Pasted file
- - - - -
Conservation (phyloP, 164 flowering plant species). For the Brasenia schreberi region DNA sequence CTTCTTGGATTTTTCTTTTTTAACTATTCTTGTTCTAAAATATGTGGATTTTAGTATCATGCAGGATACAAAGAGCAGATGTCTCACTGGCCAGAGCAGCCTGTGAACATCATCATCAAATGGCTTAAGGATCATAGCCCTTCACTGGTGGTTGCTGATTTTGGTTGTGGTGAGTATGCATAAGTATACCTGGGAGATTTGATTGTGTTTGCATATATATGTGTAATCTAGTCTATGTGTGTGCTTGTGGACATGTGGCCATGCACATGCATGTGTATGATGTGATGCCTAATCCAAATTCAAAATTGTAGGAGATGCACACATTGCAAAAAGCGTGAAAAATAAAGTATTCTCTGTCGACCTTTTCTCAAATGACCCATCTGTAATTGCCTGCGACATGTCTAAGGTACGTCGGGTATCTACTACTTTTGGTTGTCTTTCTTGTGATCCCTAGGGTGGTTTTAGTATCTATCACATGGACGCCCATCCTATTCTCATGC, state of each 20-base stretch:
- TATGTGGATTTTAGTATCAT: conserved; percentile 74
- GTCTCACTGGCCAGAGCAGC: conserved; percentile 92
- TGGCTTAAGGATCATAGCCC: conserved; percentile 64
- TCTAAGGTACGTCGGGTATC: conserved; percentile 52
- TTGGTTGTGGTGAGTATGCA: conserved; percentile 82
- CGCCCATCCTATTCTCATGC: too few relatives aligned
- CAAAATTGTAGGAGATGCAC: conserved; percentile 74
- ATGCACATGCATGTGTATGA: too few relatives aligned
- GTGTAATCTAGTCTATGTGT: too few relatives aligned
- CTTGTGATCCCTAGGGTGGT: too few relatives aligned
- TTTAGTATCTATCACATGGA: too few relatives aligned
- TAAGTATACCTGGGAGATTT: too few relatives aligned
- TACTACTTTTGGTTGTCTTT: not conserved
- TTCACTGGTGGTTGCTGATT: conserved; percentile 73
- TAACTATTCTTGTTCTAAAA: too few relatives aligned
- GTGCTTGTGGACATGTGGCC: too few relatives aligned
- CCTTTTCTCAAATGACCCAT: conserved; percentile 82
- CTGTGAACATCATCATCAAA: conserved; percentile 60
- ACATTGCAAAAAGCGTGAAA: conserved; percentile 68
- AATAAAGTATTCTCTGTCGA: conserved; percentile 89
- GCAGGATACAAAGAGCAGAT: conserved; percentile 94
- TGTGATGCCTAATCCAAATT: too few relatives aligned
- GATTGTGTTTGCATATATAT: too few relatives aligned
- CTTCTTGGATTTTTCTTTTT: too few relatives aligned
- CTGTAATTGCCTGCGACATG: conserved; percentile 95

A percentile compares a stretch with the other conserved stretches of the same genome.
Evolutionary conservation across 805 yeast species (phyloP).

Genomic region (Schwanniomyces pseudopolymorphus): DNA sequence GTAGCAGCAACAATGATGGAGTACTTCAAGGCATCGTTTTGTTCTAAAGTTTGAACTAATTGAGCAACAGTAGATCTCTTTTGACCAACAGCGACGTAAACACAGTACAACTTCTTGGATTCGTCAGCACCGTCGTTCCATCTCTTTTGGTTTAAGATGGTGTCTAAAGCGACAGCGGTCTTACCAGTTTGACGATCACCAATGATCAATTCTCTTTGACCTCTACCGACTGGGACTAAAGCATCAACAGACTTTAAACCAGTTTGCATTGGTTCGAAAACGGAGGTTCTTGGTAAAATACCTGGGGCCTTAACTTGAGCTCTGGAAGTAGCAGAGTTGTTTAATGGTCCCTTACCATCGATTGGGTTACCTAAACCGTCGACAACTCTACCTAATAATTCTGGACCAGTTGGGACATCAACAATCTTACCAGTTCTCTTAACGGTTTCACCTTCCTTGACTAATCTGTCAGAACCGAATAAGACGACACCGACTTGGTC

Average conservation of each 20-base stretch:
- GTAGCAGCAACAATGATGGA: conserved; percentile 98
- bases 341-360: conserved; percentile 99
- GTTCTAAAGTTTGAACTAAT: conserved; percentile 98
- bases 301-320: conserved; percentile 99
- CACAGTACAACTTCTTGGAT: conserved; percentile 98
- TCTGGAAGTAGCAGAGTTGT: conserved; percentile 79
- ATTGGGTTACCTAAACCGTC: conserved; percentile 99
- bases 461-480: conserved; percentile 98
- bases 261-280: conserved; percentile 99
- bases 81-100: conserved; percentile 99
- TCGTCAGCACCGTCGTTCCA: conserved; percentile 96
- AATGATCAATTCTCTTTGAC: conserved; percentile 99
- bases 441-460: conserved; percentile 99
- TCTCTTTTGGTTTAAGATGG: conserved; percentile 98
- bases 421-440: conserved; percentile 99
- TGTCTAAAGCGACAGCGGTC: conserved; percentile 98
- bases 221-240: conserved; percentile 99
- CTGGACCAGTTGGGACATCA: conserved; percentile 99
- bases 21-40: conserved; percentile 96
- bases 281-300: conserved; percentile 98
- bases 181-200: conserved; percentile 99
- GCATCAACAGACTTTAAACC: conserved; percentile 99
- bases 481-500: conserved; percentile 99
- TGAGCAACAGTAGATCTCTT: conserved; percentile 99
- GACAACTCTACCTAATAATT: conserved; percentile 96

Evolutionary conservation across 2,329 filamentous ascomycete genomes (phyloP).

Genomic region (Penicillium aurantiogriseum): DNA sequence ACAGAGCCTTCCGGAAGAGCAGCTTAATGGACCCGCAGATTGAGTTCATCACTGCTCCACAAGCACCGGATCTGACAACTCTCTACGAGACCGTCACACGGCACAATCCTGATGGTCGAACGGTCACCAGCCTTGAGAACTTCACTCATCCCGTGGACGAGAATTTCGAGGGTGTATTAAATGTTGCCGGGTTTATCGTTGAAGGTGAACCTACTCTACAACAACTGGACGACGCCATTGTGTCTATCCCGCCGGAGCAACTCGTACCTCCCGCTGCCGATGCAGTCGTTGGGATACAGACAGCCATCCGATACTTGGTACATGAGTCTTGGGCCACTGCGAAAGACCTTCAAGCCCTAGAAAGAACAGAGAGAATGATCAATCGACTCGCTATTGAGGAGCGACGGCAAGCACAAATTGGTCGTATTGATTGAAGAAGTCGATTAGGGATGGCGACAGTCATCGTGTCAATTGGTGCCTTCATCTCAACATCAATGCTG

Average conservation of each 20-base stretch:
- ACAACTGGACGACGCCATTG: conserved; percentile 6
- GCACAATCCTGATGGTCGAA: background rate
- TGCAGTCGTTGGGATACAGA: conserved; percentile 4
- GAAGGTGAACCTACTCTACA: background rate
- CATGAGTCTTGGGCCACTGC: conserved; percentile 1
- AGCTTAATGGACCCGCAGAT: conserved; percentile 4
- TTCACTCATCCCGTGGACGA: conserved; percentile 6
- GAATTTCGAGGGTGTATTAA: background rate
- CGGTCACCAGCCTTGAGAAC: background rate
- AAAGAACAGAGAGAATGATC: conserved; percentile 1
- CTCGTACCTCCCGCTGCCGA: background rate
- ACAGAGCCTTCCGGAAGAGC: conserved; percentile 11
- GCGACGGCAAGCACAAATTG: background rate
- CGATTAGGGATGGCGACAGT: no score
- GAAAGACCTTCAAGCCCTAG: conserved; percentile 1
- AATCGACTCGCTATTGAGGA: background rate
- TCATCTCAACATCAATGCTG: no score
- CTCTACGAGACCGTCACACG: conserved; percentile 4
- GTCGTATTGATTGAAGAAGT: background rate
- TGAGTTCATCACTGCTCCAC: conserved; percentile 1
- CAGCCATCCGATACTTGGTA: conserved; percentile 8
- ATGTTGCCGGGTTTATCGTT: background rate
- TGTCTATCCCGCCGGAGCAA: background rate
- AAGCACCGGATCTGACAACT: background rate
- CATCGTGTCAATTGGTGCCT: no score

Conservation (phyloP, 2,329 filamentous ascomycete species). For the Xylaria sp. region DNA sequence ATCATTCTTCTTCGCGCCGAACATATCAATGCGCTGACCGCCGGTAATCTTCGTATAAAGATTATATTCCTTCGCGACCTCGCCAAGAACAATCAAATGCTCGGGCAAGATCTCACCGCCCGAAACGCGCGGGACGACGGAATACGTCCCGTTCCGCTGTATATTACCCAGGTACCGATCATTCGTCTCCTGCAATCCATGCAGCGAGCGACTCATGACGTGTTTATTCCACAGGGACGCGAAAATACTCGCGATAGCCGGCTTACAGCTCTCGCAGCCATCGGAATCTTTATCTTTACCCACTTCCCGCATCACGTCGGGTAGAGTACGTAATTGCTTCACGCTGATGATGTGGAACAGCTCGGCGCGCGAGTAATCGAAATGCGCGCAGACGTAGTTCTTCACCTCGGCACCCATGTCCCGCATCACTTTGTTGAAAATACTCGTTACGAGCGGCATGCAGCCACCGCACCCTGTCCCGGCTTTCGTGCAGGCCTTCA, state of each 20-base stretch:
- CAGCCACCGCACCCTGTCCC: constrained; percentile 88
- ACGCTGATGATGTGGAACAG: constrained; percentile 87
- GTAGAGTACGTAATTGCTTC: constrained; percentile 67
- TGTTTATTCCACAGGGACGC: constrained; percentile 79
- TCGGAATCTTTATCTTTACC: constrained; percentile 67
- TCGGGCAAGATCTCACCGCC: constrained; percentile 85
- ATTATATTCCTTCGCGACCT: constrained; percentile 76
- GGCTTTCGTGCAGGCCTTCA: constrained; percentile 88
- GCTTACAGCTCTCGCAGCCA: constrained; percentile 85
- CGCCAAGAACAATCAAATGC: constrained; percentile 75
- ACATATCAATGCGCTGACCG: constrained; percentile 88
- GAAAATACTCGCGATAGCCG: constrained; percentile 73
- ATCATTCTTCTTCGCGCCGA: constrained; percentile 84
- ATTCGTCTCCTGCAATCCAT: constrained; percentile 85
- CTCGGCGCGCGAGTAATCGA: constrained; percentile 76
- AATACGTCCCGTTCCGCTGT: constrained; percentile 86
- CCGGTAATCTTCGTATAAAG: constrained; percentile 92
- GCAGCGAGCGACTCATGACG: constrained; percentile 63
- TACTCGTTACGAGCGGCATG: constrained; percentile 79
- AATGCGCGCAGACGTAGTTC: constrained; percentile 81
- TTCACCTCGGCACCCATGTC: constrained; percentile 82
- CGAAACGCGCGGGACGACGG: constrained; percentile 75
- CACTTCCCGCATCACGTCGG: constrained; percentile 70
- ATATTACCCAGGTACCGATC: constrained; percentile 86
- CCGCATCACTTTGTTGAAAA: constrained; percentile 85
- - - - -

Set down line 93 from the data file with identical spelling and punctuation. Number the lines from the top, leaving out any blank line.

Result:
- GCTTACAGCTCTCGCAGCCA: constrained; percentile 85